(a) the sum of all the interactions that a customer has with a company over the course of the relationship lifecycle and (b) the customer's feelings, emotions, and perceptions of the brand over the course of those interactions.

Someone in marketing had a new bright idea every week. They'd change the layout so frequently that each visit felt like walking through a maze. They frequently got rid of popular products because they thought they could sell a similar product under their private label for a better margin.

Now, I drive to another pet store that's fifteen minutes from my home. I literally pass the old store on my way there. The new store had a much better experience.

At least it did until Tuesday.

I went in for three items. This store usually gives you the option to get your receipt via email. I like that. It's one less piece of paper to clutter my pocket before I eventually throw it away. 

Not Tuesday. On Tuesday, the only receipt option was paper:

This monstrous receipt was for three items. It's 58.5 inches long in case you're wondering - nearly five feet tall.

Someone in marketing is responsible for this. They took away the convenient email option and replaced it with a file-clogging wad of coupons and promotions. I'm not interested in any of them. 

This isn't a customer service problem. The friendly cashier made the best of the situation when the receipt started printing and just kept going and going. We joked about it. I think she was a little embarrassed. She apologized for the hassle.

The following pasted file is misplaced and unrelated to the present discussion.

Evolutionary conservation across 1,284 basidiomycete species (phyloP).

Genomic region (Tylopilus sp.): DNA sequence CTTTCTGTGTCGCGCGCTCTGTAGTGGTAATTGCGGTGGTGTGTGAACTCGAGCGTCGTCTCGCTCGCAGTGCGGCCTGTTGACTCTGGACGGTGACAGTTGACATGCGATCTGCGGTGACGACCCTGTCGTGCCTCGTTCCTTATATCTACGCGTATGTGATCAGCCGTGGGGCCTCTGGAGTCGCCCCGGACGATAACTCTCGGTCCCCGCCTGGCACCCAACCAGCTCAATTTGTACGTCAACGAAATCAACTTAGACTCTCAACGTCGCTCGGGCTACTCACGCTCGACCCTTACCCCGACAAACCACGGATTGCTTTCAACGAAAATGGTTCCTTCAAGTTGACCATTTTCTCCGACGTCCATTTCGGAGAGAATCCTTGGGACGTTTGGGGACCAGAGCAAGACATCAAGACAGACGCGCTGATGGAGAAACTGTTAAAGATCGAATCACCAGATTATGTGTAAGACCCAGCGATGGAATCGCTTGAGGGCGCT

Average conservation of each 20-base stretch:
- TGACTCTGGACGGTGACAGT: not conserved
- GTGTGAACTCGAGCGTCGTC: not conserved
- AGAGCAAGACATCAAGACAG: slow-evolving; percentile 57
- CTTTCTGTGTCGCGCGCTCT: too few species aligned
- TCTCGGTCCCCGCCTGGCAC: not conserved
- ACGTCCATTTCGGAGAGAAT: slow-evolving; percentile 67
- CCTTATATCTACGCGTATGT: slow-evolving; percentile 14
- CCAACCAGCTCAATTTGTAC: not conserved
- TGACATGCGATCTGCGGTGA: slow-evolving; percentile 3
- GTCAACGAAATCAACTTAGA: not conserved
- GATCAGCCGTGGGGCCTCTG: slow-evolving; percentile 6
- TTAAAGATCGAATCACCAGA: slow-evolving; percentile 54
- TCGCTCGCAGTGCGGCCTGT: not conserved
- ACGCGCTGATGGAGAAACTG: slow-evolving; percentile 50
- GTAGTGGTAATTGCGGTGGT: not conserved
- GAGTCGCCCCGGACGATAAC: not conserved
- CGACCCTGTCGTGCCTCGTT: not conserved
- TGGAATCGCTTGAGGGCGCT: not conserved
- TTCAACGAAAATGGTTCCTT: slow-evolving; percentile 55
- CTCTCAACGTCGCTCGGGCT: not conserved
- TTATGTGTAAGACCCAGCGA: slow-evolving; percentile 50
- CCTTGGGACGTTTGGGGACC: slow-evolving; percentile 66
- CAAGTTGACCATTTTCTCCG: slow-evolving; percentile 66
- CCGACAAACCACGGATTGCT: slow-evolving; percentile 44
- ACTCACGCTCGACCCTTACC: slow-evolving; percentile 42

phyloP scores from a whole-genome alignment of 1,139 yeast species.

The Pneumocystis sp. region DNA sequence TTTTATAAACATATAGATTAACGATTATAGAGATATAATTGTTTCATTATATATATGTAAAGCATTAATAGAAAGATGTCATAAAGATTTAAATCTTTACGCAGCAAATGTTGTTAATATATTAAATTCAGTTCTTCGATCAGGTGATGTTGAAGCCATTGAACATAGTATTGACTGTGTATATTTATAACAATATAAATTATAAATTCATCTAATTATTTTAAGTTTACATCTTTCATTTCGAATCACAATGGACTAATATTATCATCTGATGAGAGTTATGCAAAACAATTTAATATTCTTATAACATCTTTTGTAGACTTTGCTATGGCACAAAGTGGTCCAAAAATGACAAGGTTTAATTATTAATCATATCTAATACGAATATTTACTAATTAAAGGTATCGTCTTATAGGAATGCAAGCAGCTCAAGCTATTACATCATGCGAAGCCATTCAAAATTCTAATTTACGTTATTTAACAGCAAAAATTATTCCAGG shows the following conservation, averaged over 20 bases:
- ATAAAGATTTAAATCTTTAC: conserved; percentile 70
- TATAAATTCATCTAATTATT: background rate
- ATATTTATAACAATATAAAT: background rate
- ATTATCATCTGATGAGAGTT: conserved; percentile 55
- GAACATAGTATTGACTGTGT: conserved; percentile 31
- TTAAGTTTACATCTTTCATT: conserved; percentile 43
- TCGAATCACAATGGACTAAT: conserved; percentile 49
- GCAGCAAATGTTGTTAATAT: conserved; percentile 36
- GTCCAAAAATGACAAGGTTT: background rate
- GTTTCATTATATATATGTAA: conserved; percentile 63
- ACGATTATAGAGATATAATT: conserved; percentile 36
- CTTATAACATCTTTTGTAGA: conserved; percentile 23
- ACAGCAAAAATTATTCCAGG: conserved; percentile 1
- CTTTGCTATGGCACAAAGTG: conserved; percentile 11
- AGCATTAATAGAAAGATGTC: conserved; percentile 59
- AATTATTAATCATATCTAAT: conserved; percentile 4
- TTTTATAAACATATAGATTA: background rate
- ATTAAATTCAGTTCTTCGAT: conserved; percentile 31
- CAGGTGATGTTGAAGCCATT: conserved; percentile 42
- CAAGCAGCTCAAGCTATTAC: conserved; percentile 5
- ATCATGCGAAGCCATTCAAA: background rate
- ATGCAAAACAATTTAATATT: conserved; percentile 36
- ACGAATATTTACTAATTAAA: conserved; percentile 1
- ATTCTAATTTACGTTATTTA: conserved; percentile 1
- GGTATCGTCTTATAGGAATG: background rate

I'm sure a marketer thought this was a great idea. You can just imagine one of those creative sessions. Someone suddenly gets a devilish look in their eye and said, "What if... nah. It's too outlandish."

Someone else chimed in and said, "C'mon, Craig. We're brainstorming here! There are no bad ideas! What are you thinking?"

So Craig screwed up the courage to spit it out. "What if we gave every customer a giant receipt full of coupons? It could be like five feet long. It would be so outrageous that customers would think they were getting punked!!"

Actually, Craig, there are bad ideas.

No customer experience professional would have gone for this. One look at the awkward interaction between customer and cashier while the receipt printer spewed out coupons like a broken skee ball machine and they would have realized it was a crummy idea.

Those coupons might earn the pet store a few extra bucks. The marketers will take credit for that. It might also cost them a few customers. Whose fault will that be?